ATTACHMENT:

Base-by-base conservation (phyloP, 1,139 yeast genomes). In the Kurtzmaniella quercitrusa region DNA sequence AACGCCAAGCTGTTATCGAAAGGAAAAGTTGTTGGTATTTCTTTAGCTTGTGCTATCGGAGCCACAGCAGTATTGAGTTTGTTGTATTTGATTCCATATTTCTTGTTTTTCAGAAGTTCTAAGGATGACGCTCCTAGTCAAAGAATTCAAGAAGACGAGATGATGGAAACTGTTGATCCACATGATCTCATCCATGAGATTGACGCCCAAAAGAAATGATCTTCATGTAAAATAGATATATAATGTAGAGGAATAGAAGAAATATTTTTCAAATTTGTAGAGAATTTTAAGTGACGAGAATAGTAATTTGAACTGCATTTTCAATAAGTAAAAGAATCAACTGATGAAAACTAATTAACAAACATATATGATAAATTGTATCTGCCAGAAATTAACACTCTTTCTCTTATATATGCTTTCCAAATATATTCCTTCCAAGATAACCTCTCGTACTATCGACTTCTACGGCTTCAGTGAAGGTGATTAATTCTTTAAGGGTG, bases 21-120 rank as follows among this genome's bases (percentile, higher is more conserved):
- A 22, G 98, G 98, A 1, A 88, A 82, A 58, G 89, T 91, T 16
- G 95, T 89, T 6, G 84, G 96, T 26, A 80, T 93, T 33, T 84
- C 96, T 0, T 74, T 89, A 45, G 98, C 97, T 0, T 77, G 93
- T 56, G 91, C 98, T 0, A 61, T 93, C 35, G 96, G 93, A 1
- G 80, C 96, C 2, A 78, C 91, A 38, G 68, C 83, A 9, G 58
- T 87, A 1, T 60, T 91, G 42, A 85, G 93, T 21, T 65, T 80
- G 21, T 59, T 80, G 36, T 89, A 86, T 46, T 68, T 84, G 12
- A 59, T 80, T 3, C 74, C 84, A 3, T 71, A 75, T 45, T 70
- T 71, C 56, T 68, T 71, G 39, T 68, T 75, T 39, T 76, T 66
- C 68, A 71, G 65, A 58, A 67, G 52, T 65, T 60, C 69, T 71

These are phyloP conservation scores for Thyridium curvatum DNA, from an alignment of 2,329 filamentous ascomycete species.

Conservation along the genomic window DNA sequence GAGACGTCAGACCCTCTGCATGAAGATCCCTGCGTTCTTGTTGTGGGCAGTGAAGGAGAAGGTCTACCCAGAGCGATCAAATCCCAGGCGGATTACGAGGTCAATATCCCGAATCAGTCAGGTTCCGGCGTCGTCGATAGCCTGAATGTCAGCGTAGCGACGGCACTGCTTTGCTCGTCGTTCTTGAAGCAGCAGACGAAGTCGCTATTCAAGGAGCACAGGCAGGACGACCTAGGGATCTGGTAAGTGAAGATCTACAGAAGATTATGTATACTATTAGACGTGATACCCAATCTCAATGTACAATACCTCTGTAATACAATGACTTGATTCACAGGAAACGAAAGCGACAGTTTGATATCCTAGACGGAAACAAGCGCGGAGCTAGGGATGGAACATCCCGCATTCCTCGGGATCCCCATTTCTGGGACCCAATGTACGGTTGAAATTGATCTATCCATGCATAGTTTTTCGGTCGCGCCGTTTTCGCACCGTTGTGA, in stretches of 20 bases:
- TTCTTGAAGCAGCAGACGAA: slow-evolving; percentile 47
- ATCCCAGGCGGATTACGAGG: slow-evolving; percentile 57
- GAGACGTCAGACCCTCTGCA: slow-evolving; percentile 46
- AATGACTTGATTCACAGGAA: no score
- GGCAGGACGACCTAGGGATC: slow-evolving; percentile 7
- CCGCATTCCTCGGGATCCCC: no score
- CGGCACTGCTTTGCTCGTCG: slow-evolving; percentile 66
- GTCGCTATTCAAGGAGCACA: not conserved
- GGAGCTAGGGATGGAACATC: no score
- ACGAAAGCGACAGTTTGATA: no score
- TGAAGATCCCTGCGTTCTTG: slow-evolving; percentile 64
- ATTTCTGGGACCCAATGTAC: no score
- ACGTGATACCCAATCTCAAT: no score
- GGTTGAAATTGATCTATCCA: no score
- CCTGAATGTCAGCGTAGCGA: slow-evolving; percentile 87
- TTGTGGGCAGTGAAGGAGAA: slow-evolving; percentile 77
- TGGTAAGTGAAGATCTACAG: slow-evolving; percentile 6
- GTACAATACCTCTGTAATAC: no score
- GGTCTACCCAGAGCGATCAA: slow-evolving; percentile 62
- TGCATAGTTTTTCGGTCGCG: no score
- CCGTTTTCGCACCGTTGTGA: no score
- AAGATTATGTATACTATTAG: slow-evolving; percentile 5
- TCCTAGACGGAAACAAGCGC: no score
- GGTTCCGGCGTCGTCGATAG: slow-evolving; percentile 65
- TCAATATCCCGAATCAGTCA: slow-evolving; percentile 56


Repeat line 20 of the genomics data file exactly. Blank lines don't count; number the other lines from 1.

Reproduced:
- CGGCACTGCTTTGCTCGTCG: slow-evolving; percentile 66